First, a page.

In London, Labour has 13 target seats for the general election. London holds the keys to Downing Street for Ed Miliband. Everyone should be proud of last month’s result – but it is just a staging post. The general election campaign starts now.

Sadiq Khan MP is the shadow minister for London

Sadiq Khan is MP for Tooting, shadow justice secretary and shadow minister for London.

This article first appeared in the 04 June 2014 issue of the New Statesman, 100 days to save Great Britain

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Jeremy Corbyn challenged by Labour MPs to sack Ken Livingstone from defence review

Former mayor of London criticised at PLP meeting over comments on 7 July bombings. 

After Jeremy Corbyn's decision to give Labour MPs a free vote over air strikes in Syria, tonight's Parliamentary Labour Party (PLP) meeting was less fractious than it could have been. But one grandee was still moved to declare that the "ferocity" of the attacks on the leader made it the most "uplifting" he had attended.

Margaret Beckett, the former foreign secretary, told the meeting: "We cannot unite the party if the leader's office is determined to divide us." Several MPs said afterwards that many of those who shared Corbyn's opposition to air strikes believed he had mishandled the process by appealing to MPs over the heads of the shadow cabinet and then to members. David Winnick declared that those who favoured military action faced a "shakedown" and deselection by Momentum activists. "It is completely unacceptable. They are a party within a party," he said of the Corbyn-aligned group. The "huge applause" for Hilary Benn, who favours intervention, far outweighed that for the leader, I'm told. 

There was also loud agreement when Jack Dromey condemned Ken Livingstone for blaming Tony Blair's invasion of Iraq for the 7 July 2005 bombings. Along with Angela Smith MP, Dromey demanded that Livingstone be sacked as the co-chair of Labour's defence review. Significantly, Benn said aftewards that he agreed with every word Dromey had said. Corbyn's office has previously said that it is up to the NEC, not the leader, whether the former London mayor holds the position. In reference to 7 July, an aide repeated Corbyn's statement that he preferred to "remember the brilliant words Ken used after 7/7".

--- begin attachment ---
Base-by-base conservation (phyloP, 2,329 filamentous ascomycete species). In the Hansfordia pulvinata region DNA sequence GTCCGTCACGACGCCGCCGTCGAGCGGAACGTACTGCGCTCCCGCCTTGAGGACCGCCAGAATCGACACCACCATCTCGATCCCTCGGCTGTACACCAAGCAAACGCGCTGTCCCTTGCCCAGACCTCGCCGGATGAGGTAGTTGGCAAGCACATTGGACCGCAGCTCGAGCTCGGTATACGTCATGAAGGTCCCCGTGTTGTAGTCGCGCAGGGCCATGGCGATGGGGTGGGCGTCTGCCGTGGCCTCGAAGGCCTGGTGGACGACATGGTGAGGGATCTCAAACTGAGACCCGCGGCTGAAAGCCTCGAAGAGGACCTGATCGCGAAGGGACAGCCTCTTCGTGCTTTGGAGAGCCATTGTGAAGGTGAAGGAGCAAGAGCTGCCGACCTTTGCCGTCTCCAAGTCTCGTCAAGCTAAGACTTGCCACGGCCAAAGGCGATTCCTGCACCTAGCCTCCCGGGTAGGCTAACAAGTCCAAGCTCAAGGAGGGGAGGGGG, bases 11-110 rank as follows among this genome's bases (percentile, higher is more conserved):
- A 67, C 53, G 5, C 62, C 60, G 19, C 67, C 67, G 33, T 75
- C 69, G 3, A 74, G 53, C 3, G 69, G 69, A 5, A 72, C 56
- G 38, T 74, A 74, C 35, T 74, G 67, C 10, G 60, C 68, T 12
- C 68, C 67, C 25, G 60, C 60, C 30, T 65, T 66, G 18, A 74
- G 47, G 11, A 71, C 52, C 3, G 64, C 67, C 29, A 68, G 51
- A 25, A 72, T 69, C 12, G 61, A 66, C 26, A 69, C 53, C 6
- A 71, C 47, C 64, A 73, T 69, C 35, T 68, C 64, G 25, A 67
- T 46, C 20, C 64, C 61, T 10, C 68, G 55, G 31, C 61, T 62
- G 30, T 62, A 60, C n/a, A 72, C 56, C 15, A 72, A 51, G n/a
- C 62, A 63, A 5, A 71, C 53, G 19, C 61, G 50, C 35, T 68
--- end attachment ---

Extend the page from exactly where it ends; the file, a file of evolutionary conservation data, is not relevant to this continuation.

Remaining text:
As on previous occasions, MPs complained that the leader failed to answer the questions that were put to him. A shadow minister told me that he "dodged" one on whether he believed the UK should end air strikes against Isis in Iraq. In reference to Syria, a Corbyn aide said afterwards that "There was significant support for the leader. There was a wide debate, with people speaking on both sides of the arguments." After David Cameron's decision to call a vote on air strikes for Wednesday, leaving only a day for debate, the number of Labour MPs backing intervention is likely to fall. One shadow minister told me that as few as 40-50 may back the government, though most expect the total to be closer to the original figure of 99. 

At the end of another remarkable day in Labour's history, a Corbyn aide concluded: "It was always going to be a bumpy ride when you have a leader who was elected by a large number outside parliament but whose support in the PLP is quite limited. There are a small number who find it hard to come to terms with that result."

George Eaton is political editor of the New Statesman.